Today, I am mentally exhausted. I'm taking a Twitter sabbatical for the day.  I'm trying my hardest not to log into my KDP account and see if I've had any additional purchases.  Most difficult of all, I am resisting the urge to check my book's page every fifteen minutes to see if anyone has left a review.
Writers, gentle readers, pray for reviews the way a farmer prays for rain.
No, today, I am taking a break from promotion and writing.  I am going to rest and, hopefully, rejuvenate some brain cells.  Perhaps, by tomorrow, my eyes won't feel like fried eggs any longer.
Maybe I'll even manage to read a bit and refill the word-tanks.
So, that's the plan.
If your Monday has got you down, I really hope you can do something similar.

Wednesday, June 6, 2012

A Review of Snow White & The Huntsman

Gentle readers, this afternoon I went and saw Snow White & The Huntsman, starring Kristen Stewart, Chris Hemsworth and Charlize Theron.
This movie has had a lot of good word of mouth reviews, and I was curious to see what it would be like. So, off I went to the theater.
The first thing to strike me about this movie had nothing to do with the actual film. Rather, it was the audience.  I have hardly seen such a diverse crowd attending a genre film.  There were senior citizens, teenagers, men, women, and children.  Shamelessly eavesdropping on the conversations around me, most were there because, like me, they had heard good reviews of the movie.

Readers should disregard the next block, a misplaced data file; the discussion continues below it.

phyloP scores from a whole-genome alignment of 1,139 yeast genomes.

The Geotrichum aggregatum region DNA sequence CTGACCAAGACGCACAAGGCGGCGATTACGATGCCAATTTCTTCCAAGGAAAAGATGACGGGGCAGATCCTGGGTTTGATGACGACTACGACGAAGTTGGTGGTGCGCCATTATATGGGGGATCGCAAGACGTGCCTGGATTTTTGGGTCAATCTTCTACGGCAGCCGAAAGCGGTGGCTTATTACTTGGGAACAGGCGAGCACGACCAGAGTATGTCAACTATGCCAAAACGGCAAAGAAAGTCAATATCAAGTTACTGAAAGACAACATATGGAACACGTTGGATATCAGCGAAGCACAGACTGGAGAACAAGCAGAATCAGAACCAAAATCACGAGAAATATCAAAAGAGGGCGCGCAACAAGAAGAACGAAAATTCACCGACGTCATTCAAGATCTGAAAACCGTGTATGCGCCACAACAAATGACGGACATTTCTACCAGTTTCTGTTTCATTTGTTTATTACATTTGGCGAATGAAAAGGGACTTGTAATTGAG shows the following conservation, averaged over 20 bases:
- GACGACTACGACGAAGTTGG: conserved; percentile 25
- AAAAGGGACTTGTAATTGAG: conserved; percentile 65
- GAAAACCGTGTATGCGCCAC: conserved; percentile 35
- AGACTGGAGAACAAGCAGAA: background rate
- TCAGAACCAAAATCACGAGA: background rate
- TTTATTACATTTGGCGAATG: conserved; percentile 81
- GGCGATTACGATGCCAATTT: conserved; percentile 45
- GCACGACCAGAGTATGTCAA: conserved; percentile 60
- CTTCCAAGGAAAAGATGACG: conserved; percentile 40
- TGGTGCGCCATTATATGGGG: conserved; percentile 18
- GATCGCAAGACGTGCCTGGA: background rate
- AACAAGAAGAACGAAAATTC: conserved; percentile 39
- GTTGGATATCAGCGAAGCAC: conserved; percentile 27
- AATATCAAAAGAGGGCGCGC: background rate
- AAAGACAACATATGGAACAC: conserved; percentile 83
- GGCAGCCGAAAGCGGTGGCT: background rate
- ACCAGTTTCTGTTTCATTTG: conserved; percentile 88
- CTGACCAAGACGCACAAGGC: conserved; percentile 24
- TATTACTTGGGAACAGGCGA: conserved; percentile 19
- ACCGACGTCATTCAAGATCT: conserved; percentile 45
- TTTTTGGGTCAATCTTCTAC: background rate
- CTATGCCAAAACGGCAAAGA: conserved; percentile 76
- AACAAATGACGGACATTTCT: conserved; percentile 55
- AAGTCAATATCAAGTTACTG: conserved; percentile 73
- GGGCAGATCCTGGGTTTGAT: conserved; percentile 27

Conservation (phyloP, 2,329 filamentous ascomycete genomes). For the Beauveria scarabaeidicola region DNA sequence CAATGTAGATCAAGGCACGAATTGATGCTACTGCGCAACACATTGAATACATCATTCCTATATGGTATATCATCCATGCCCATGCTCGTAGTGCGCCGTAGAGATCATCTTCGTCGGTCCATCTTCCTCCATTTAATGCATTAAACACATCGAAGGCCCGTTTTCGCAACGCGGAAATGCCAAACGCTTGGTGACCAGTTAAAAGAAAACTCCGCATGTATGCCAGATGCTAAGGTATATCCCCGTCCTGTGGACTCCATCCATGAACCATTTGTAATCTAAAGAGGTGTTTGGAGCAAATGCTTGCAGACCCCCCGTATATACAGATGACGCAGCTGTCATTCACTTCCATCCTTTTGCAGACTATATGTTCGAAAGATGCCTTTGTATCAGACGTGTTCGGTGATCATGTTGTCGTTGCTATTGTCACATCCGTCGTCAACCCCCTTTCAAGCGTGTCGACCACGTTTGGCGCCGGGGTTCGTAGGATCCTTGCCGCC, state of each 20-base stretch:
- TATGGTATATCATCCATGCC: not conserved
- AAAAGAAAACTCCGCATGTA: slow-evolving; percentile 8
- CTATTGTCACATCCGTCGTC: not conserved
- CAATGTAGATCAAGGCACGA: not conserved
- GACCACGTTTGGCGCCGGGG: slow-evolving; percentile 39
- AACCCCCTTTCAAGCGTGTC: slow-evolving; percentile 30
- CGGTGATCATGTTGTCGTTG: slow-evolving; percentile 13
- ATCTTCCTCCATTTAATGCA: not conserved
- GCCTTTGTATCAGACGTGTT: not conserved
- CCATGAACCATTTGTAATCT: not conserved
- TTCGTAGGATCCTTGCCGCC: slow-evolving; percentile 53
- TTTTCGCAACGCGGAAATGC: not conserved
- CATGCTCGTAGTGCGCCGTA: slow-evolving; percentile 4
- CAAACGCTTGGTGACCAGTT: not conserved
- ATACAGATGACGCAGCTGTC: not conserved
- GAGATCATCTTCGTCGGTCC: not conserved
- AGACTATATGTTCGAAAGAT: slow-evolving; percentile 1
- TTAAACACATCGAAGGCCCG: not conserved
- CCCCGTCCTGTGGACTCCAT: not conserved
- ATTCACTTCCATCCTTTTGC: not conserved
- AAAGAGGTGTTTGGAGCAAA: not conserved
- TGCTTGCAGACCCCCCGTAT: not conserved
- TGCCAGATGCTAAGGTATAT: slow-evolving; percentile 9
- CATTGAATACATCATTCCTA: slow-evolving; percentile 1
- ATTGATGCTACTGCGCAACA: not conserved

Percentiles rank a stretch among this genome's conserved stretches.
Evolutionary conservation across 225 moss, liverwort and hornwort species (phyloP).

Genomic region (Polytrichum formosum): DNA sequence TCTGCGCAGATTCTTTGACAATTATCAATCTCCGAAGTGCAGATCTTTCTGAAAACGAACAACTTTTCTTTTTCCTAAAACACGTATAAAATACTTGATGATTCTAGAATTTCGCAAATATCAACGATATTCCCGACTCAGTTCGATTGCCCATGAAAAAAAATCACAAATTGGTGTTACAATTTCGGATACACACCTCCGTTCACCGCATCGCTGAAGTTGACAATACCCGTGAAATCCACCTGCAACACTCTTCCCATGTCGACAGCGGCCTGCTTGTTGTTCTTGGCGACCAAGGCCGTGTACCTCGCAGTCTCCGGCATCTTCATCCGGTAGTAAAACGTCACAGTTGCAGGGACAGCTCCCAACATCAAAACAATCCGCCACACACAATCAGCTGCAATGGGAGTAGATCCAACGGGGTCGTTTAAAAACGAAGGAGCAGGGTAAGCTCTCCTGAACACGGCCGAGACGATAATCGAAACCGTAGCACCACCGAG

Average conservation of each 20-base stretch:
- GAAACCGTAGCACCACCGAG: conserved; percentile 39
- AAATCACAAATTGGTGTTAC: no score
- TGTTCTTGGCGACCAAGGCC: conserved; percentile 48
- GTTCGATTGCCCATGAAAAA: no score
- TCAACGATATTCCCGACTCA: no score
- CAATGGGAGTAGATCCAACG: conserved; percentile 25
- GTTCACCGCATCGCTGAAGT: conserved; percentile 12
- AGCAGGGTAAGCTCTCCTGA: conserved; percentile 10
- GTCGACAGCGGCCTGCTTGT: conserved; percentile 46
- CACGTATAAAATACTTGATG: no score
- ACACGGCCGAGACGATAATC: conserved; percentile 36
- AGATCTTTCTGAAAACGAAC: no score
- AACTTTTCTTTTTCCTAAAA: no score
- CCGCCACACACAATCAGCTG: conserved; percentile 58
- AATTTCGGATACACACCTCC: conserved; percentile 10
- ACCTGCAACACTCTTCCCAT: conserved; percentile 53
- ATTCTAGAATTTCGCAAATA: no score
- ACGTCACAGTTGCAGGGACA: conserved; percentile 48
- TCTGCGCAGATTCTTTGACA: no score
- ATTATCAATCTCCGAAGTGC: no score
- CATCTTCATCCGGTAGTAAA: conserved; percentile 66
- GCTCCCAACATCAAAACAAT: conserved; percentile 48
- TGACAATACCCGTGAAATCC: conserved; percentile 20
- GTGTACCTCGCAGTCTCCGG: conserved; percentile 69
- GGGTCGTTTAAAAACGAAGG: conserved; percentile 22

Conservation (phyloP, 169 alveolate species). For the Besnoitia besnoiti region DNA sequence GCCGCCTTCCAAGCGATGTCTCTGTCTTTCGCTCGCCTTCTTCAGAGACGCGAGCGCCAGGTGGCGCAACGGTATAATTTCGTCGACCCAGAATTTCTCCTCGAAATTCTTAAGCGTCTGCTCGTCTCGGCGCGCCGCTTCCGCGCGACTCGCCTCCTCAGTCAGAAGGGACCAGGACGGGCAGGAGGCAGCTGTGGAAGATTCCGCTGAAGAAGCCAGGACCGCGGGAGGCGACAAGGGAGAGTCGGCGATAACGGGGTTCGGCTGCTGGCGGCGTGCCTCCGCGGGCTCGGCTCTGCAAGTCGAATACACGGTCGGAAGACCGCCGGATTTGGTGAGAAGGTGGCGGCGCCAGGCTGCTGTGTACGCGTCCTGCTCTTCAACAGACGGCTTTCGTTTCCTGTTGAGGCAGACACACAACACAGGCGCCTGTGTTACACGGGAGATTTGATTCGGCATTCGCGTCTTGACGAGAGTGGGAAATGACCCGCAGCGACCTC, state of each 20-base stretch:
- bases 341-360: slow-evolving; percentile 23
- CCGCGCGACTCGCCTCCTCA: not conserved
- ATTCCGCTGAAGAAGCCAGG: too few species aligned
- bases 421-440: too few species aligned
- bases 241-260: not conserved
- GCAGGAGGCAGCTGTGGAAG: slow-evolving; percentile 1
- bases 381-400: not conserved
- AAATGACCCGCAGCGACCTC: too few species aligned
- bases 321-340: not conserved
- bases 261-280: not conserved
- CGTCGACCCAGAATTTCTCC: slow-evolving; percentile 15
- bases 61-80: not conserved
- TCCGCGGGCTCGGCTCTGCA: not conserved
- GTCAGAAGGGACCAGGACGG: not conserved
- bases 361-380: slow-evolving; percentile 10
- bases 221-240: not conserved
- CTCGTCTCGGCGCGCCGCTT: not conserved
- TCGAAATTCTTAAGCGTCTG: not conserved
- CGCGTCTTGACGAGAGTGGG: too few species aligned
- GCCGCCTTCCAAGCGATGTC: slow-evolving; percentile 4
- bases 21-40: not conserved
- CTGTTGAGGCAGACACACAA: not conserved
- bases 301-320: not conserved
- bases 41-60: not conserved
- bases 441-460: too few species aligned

Sadly, I don't think the film deserves such glowing accolades.
Part of the problem with the movie is that the story is already so well known.  We all know how the film will end, even before we go into it.  The only thing that could shock us would be the path the writers took to get from A to Zed.  Sadly, instead of offering us something new and different, they stick to the tried and true. Sure, they give us a glimpse into the Evil Queen's motivations, and there's some nice CGI work with fairies, but otherwise? Dull. Boring. Predictable.
The performances are, likewise, nothing to write home about. 
Charlize Theron's Wicked Queen is dull. There is no genuine sense of menace from her, at all. Theron strides around a cold stone room, exuding all the life and vitality of a marionette.
Kristen Stewart's Snow White is even worse.  During the entire film, she delivers a one-note performance, that of a saintly princess who is about as interesting as a bowl of plain grits. She's pretty enough for the role, but there's nothing in the character to inspire men to fight for her.
Of all the cast, Chris Hemsworth's Huntsman is the only one given any opportunity to develop. That development, alas, is formulaic. 
The less said about the dwarves, the better.